The Naming of Parts
How Abstraction Does Its Job, Inside/Outside

Every piece I do feels, at first, as if it has sprung from some place outside of myself. I can be grasping at the faintest idea, especially if a run of work feels as if it has come to an end, and given me all I can explore at the moment. I start with an image in my head, say a mass that is not solid. I don't see that image, it is more loosely, barely contained in the thought of that image, how the edges might look, what colors might be contained in its miasma, just as a starting place. 

Then I go about trying to find it through my materials. There should be some surprises. If I am doing it right, the outside thought joins up with stuff in my head that I can't access directly, to bring something new to the story. 

There will be a time when I can look at it and think of a title, or some sort of explanation of the work, like an addendum that might give context and depth for a viewer, another layer, that is part for me of the creative act. Sometimes, if I am lucky, the way the work has been created, and what I have been thinking and feeling, becomes clearer to me as a story line, a narrative that runs like an echo. It is almost like having a breakthrough in therapy. "Oh, so that's what was happening!" The recent painting where this process became clearest to me was Crying Wolf. Originally, I called it King You Amuses his Concubine, but that title kept being unwieldy and obscure when truncated by the internet.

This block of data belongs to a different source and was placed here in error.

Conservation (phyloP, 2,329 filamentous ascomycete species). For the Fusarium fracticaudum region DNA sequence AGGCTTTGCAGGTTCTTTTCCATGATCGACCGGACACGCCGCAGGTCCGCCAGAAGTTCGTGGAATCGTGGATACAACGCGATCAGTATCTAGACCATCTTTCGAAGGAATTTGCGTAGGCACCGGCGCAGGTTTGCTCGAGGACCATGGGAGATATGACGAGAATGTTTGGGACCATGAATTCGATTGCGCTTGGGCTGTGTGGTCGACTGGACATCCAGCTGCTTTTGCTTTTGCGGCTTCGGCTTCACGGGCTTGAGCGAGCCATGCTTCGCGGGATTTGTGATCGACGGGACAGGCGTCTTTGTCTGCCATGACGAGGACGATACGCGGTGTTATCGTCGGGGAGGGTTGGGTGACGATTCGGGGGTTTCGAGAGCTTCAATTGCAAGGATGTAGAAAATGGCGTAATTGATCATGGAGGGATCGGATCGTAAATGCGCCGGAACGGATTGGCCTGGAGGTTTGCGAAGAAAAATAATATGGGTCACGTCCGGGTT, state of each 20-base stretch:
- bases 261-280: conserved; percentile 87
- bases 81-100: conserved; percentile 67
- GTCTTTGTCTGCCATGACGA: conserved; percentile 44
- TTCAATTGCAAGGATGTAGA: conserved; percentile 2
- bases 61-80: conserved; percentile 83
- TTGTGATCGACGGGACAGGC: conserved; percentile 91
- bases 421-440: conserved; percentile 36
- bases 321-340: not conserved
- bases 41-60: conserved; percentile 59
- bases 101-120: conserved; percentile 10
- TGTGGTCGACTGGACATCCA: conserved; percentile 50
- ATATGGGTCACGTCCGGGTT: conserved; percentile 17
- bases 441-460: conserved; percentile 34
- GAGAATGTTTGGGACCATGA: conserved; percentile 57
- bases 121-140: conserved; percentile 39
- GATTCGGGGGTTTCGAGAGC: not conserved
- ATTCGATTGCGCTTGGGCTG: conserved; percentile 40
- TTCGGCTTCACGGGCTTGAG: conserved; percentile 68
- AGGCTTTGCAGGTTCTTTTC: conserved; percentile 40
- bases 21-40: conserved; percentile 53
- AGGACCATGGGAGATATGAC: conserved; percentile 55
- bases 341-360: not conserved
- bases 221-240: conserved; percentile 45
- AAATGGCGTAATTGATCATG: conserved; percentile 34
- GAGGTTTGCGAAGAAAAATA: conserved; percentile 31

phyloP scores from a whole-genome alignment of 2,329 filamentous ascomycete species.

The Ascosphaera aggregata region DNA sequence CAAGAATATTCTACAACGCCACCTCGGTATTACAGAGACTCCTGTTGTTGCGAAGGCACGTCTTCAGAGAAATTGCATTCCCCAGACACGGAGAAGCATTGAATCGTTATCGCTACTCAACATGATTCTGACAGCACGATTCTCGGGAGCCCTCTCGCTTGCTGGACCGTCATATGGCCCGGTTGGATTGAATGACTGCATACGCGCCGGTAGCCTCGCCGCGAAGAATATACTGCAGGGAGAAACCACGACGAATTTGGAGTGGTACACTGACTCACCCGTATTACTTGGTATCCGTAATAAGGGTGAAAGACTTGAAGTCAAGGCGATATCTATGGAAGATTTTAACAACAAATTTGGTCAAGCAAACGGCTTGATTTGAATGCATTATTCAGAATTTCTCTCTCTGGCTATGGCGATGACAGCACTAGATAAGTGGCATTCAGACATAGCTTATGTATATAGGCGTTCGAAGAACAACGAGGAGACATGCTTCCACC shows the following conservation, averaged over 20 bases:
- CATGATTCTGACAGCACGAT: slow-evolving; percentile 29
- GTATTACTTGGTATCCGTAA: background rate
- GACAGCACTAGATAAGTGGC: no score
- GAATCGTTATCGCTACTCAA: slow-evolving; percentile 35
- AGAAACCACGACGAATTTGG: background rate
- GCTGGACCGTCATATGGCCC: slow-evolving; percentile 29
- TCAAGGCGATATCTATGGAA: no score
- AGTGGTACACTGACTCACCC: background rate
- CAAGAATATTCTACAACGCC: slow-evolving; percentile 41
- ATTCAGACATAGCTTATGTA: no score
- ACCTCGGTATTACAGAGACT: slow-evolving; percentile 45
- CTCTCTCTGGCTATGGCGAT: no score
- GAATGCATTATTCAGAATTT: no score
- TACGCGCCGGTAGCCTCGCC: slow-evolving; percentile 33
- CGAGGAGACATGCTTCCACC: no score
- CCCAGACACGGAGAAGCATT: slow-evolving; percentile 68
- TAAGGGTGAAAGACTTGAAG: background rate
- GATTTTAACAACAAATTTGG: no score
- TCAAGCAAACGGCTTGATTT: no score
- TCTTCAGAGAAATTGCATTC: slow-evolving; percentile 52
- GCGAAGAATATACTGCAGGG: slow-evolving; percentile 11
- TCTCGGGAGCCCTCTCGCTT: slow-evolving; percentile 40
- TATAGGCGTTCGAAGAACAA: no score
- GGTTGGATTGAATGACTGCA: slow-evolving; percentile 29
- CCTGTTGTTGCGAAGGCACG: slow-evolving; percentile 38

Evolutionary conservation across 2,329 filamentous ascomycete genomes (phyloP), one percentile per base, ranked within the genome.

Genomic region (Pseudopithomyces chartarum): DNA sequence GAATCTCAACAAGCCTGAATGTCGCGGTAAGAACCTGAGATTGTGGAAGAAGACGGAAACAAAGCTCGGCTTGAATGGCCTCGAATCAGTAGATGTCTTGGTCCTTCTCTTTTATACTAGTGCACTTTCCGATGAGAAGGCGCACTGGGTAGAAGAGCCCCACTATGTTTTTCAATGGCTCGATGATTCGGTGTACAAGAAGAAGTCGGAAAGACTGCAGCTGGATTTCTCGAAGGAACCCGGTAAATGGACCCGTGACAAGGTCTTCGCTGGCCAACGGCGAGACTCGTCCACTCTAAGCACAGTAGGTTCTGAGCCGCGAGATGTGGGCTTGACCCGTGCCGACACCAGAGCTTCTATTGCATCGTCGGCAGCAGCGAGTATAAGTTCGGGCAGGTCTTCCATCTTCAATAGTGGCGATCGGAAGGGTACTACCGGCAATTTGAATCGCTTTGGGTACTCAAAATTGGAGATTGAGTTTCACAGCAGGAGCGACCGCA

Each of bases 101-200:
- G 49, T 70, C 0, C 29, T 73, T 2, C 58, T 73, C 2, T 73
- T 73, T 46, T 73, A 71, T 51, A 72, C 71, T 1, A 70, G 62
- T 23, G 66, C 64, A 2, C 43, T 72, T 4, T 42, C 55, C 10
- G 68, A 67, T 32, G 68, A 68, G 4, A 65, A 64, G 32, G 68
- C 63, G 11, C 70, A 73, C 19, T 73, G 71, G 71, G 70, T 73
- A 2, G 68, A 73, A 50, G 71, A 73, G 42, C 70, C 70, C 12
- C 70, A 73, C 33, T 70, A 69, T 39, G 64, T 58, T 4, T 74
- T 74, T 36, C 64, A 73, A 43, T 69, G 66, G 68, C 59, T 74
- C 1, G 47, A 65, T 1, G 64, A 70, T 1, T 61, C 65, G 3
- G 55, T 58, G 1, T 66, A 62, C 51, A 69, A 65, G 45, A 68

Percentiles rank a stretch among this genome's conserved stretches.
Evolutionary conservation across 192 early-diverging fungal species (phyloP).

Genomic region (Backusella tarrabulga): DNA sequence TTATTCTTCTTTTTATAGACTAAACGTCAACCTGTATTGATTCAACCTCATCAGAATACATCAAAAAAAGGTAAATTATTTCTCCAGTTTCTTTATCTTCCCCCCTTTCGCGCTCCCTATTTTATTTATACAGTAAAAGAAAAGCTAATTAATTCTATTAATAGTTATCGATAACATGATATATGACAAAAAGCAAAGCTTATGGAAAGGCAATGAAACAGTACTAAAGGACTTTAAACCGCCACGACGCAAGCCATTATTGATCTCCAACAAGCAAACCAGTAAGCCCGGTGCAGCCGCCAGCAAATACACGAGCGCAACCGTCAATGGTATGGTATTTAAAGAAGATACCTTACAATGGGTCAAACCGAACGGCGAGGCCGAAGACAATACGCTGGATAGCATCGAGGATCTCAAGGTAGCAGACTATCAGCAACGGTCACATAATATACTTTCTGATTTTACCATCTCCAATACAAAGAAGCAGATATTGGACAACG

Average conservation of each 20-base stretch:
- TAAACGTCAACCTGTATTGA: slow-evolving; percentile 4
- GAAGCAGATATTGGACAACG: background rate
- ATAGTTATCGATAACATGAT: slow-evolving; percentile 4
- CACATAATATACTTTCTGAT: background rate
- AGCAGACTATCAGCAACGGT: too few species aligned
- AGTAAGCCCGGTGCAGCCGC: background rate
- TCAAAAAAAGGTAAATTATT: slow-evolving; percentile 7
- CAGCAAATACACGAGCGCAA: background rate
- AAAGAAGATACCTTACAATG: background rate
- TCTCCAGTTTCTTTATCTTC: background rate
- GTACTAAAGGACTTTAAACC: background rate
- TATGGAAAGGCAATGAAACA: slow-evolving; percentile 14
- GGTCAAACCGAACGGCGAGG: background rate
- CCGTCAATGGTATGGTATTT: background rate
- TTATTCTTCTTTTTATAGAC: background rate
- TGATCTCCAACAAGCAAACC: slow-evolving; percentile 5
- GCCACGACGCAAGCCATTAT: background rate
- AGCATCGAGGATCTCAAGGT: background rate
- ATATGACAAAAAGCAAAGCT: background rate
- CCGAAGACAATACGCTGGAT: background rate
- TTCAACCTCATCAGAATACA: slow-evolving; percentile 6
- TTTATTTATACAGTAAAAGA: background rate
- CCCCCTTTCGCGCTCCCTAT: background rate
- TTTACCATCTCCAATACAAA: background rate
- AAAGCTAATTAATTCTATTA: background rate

The Chinese fable tells of a King who continually amused his lover by sending fireworks up to call up his armies, so that they were too jaded to come when there was a real threat. It's a  variant on "crying wolf".

I was thinking not only of a particular situation in my life that this story was applicable to, but the problem when painting, of assuming that I might know what is going to happen, when I think that the painting has said all it wants to say, and I call it done, when it is not finished saying what it wants to say, because I cannot yet see it properly. How desiring an outcome can blind one to other things in the offing. Being blind to the bigger picture. How acting on assumptions can have unintended consequences. How something important can be lost because attention was not being paid to the important thing.